Sub-Saharan Africa Seminar | 12th and 19th of June

 12 Jun 2019 - 18:00

June 12 | 3:30 pm | Room 41
CLIMATE CHANGE AND COMMUNITY CONFLICT IN NIGERIA
Gustavo Furini

Communal conflicts in Nigeria involving the Fulani ethnic group have escalated sharply since 2010, with 90% of the fatalities that occurred during the period 2010 to 2017 being concentrated in four Nigerian states. Studies indicate that climate change is negatively impacting the availability of water in Nigeria and, taking this into account, we sought to identify how rainfall variation is related to the dynamics of the conflict, in particular, with regard to the number of deaths from violent attacks.

 

 

June 19th | 18:30 | Room 27
PAN-AFRICANISM IN SUB-SAHARAN AFRICA
Fernando Amorim

The session on the theme “Pan-Africanism in Sub-Saharan Africa” aims to invite a reflection on how a cultural concept of exclusively western composition, with origins in Ancient Greece, meaning in classical Greek, on the one hand, and on the cultural plane, the The idea of totality as the affirmation that nothing exists outside of what the second element of the term designates, and on the other hand, the expression of an idea of universality, came to constitute the historical, political and sociological foundation of “pan” ideologies, focusing on subsequently, in the first currents and movements of African disalienation, in a founding phase of predominantly Caribbean and American origin, to later dwell on the specificities and misconceptions of the ideology of Pan-Africanism in its three dimensions: racial Pan-Africanism; political pan-Africanism, heir of social and economic political concepts of colonial tradition and of rupture with the Anglo-Caribbean influence and, finally, of a cultural or Negritude Pan-Africanism that seems to constitute itself as a survivor of the pan-African ideology. African culture, but also the opening of a path for a cultural renaissance that seems to be promoting the emergence of ethnic-cultural identity consciousnesses of a nationalist nature.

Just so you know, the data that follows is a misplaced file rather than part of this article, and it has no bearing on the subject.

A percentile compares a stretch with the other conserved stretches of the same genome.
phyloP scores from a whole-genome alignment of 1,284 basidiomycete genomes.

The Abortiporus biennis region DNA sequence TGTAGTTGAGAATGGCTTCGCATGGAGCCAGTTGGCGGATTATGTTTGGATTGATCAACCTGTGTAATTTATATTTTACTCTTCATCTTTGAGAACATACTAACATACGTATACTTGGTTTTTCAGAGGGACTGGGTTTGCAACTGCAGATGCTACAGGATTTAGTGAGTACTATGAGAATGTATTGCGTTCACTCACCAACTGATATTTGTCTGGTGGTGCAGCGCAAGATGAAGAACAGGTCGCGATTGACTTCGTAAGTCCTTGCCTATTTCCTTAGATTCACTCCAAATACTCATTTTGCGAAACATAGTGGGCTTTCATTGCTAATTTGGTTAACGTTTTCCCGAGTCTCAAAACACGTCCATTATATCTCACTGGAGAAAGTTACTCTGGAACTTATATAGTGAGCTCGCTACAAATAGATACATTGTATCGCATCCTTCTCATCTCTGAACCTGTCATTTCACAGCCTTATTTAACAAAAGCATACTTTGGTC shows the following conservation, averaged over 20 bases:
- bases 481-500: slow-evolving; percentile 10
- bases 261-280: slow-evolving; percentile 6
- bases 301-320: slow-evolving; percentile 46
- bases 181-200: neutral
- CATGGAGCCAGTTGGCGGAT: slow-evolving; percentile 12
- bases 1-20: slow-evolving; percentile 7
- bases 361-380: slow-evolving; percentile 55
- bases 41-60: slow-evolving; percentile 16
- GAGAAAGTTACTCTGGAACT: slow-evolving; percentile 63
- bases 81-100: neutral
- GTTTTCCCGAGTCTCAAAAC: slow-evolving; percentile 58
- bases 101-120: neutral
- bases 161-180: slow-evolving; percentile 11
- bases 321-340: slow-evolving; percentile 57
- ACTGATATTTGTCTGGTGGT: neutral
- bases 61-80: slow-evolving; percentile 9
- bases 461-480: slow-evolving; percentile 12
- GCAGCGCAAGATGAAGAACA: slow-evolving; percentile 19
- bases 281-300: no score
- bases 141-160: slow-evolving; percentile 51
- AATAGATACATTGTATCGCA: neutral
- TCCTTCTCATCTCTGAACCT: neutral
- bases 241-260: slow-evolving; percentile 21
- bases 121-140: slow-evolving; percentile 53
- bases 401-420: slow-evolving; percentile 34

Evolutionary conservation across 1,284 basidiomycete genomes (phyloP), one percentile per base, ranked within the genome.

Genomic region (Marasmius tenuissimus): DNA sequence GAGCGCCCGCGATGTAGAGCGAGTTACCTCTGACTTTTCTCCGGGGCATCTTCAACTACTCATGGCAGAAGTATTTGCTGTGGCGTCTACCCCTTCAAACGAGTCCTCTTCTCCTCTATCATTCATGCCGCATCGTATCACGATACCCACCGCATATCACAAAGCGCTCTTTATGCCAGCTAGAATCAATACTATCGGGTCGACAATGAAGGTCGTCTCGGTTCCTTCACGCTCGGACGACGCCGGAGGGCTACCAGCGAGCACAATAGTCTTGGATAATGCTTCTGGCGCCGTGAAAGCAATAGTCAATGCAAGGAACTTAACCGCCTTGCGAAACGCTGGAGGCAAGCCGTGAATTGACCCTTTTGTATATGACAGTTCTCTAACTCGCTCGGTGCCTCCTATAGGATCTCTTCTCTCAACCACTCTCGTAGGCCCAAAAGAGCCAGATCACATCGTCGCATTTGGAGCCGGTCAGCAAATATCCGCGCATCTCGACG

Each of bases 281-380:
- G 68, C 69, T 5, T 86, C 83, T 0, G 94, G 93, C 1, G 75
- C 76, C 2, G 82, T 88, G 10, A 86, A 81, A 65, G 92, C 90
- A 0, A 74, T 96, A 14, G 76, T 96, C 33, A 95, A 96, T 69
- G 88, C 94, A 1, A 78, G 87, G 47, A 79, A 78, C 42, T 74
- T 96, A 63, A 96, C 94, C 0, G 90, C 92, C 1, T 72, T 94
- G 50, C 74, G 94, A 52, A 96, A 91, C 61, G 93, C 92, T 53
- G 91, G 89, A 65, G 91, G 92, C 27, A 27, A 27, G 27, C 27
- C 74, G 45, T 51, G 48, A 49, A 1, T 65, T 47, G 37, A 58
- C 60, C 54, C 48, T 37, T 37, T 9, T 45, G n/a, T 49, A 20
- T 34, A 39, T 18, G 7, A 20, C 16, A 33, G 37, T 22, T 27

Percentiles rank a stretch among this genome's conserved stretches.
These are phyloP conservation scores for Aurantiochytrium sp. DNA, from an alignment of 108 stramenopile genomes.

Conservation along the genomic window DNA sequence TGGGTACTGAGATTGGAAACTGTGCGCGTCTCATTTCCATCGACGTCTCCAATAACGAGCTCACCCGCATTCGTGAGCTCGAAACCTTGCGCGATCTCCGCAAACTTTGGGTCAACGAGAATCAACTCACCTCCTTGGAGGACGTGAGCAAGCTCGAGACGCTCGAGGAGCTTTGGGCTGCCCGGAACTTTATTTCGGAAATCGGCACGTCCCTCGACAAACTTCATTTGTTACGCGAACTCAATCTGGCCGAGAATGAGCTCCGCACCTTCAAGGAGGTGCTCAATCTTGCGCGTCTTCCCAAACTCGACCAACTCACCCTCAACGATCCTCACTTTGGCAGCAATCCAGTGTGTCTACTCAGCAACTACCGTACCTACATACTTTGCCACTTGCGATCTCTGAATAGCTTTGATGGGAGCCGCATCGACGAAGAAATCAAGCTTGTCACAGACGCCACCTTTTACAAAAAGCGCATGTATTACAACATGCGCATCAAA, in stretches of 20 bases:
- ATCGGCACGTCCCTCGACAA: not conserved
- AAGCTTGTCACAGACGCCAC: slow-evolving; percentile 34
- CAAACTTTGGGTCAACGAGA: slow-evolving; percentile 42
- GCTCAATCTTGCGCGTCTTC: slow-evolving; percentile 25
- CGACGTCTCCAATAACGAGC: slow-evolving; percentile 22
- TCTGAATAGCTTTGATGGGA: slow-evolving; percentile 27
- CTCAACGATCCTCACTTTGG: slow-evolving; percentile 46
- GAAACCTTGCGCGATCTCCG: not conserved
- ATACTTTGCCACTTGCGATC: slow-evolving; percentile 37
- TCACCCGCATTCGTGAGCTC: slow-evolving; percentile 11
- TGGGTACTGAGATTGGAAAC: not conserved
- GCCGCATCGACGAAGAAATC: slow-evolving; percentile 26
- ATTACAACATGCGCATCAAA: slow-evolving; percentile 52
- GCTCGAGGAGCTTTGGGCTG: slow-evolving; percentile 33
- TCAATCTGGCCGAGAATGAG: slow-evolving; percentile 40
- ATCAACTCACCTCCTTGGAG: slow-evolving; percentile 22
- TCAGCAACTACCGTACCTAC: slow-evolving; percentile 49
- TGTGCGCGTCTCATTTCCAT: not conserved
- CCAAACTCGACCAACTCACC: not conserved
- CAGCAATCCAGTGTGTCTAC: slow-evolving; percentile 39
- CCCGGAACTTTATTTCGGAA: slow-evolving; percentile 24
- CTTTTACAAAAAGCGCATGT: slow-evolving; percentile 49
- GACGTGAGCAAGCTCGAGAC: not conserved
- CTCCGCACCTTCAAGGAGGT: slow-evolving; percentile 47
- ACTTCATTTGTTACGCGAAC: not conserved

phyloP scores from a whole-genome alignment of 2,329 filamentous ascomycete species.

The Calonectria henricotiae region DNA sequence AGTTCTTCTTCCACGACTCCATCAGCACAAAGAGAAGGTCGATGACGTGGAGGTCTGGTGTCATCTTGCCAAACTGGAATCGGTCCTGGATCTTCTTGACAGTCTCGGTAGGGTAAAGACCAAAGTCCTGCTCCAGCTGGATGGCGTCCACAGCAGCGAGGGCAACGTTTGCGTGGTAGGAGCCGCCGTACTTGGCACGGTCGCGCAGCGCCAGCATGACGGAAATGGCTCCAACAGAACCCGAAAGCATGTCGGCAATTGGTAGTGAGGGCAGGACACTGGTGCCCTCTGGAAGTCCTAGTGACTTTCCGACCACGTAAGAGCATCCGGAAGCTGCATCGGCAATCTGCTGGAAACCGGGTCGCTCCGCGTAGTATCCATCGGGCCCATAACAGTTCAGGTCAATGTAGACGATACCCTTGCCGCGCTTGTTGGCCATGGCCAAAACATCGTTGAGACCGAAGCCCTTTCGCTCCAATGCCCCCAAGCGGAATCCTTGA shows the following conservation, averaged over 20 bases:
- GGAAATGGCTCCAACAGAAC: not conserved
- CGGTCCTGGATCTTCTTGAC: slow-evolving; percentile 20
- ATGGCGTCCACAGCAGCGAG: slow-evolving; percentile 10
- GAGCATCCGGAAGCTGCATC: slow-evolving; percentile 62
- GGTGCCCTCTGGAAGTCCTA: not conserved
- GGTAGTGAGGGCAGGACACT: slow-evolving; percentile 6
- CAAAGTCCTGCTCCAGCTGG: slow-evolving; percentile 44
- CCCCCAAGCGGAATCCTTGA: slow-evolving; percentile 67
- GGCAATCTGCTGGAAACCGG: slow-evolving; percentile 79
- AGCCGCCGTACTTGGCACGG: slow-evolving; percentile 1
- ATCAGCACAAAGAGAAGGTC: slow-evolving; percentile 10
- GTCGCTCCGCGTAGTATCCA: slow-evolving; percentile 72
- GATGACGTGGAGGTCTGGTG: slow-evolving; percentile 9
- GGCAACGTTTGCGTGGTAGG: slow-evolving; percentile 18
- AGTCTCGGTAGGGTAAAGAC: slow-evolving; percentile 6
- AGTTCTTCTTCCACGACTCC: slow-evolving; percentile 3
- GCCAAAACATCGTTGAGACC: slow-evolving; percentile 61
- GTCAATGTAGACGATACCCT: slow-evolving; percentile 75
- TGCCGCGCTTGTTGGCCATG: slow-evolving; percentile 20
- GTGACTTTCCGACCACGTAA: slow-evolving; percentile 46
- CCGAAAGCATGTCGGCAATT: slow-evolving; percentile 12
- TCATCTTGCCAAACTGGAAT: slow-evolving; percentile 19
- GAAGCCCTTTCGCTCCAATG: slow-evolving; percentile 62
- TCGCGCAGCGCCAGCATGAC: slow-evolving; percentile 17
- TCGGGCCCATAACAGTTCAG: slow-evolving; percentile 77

Department of International Relations